My tutor thought that my first proposal is too broad (a lot of work!). Re-reading the task instructions I see the possibility of looking at and reviewing bodies of my own work. I would now like to focus much more narrowly on some of the challenges for my own practice, whether and how other photographers may have addressed them and/or any other ideas I myself could propose after this reflection. I want to focus on some issues I became interested in Assignment 2 ‘journeys’ but were left pending. Comparing the ways I might approach ‘journeys’ in UK (supposedly my ‘own’ society’) compared to the way I photograph journeys in Africa. This does raise some of the issues about ‘colonial gaze’ and travel photography in general, but I want to focus more on the challenges of photographing ‘journeys’ revisiting specific sets of images I have taken on journeys in Africa. Drawing on the way contemporary African and non-African photographers have depicted similar landscapes both as studied landscapes and as journeys/journey narratives.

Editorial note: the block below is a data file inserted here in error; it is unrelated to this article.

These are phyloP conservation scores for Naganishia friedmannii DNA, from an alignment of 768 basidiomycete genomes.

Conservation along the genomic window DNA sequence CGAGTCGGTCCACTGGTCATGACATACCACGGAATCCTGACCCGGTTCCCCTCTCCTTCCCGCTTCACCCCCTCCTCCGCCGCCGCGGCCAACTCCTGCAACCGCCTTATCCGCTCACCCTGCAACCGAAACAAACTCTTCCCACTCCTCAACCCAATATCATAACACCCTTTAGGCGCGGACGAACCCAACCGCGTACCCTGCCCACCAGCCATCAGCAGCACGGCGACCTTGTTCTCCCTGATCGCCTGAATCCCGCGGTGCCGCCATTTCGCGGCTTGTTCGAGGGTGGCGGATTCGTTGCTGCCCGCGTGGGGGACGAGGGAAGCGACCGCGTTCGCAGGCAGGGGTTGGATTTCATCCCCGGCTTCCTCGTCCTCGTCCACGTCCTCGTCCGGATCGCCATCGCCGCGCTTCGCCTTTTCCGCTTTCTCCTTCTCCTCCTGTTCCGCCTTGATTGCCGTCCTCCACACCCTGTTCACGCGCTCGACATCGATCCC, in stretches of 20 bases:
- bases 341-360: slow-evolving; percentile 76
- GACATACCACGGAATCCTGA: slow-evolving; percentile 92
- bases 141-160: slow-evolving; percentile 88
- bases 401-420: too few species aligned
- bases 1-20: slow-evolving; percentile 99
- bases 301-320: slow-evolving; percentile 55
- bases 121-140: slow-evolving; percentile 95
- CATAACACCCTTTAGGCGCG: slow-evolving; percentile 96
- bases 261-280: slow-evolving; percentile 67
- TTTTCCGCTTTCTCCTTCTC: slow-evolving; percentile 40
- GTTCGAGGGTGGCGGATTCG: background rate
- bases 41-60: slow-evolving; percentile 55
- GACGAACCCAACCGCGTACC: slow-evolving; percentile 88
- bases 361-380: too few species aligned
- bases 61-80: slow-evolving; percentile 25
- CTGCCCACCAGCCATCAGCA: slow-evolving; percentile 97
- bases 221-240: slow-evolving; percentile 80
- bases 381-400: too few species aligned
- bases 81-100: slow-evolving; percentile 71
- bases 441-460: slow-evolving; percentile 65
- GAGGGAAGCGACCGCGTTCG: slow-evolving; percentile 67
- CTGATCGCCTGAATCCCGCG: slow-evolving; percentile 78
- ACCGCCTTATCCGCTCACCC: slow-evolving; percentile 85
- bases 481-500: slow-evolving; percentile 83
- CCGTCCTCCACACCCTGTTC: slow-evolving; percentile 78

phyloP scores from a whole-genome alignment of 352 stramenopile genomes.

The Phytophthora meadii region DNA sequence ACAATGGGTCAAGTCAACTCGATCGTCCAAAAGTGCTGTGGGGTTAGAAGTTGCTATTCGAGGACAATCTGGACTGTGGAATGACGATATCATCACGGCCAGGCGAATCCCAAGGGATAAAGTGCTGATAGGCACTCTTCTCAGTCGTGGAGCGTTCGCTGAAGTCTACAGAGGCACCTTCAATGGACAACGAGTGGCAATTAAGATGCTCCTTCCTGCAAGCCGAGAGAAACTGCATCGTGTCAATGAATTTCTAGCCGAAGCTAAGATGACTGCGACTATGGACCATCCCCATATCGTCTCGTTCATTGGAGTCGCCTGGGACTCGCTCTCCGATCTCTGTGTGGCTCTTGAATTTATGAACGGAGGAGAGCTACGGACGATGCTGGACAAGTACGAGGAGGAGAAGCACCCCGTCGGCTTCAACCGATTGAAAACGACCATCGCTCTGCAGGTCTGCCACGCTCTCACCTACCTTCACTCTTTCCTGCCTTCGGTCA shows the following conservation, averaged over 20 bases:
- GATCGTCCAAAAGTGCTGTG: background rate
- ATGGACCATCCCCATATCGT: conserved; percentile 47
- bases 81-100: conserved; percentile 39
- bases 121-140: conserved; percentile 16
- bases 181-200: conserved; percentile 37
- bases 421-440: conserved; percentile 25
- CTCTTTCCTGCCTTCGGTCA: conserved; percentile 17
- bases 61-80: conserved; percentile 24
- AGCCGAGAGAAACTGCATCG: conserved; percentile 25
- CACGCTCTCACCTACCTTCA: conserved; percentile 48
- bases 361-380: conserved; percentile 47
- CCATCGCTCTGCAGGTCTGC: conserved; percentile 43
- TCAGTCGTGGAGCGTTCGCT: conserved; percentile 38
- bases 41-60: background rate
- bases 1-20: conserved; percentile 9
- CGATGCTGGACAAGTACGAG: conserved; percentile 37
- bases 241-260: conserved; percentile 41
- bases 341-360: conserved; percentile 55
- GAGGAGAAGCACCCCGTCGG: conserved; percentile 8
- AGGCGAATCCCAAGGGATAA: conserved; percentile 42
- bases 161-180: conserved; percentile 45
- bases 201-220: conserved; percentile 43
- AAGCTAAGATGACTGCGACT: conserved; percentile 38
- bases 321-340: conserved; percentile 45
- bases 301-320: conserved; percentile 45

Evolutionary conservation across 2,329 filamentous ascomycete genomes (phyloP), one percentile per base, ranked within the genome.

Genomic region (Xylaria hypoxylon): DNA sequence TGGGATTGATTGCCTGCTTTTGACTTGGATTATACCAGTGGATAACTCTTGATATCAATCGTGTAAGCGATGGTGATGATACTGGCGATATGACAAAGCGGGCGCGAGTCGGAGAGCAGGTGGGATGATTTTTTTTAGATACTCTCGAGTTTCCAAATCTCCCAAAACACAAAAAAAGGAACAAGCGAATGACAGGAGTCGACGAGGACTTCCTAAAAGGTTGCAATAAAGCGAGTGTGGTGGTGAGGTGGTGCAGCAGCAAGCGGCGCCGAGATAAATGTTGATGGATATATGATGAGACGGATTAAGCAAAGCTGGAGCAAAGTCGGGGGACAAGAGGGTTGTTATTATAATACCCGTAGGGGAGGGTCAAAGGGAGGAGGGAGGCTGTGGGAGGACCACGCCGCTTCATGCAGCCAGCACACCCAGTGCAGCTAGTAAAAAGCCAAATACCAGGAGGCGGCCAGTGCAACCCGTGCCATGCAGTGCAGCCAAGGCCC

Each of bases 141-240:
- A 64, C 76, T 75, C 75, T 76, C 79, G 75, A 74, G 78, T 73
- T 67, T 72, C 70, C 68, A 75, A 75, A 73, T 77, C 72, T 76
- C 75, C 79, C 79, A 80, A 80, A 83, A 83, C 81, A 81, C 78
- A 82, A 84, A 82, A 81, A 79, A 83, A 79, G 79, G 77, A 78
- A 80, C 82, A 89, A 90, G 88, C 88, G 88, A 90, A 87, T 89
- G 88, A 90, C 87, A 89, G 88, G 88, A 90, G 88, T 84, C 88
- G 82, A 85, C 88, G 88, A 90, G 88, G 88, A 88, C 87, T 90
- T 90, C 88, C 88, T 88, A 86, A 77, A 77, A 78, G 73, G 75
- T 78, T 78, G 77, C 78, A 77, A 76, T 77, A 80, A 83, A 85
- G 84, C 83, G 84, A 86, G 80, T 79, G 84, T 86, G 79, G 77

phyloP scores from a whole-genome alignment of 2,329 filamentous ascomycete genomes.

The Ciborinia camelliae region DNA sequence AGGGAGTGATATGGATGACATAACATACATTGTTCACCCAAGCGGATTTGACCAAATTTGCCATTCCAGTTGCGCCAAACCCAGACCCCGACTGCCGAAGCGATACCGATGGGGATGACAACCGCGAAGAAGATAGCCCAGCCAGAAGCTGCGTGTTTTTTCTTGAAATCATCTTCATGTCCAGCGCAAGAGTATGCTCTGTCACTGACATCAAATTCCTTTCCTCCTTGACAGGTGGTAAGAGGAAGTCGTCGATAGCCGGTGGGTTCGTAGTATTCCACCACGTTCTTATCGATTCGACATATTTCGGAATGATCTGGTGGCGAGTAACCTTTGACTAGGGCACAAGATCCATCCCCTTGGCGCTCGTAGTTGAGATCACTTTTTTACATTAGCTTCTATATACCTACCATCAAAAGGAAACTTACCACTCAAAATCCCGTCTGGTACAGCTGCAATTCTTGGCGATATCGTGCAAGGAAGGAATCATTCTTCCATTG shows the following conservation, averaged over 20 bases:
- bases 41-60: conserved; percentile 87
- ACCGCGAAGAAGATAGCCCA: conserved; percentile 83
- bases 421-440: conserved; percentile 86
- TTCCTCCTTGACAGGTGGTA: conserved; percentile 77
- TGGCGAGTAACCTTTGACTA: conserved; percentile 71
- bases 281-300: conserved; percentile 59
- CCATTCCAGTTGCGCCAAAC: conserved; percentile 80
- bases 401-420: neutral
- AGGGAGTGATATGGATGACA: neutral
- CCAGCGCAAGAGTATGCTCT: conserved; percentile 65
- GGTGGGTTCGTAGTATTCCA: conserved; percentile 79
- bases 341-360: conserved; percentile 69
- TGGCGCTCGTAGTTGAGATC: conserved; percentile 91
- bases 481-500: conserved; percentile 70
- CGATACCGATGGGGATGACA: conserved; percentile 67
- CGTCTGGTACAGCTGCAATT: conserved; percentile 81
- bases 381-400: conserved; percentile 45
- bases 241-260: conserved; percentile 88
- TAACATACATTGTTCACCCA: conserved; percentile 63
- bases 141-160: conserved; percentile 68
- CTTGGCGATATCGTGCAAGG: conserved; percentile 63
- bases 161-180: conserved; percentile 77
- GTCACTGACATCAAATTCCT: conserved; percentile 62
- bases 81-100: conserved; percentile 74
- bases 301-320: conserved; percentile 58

The word ‘safari’ means journey in Swahili from the Arabic root ‘safar’ travel. It was used by colonial powers to refer to game hunts. This is now being changed by African governments and tour companies to refer more to eco-travel to photograph national parks, but also African tourism more generally. I travel a lot for work, but unlike professional photographers am employed to do a job. I do increasingly have opportunities to do documentary portraits – now my photography skills are better. But, like a tourist, I have fleeting opportunities to do more contextual landscape or environmental work. I have a number of series of images taken on journeys from different perspectives taken before, during and since Assignment 2. These include: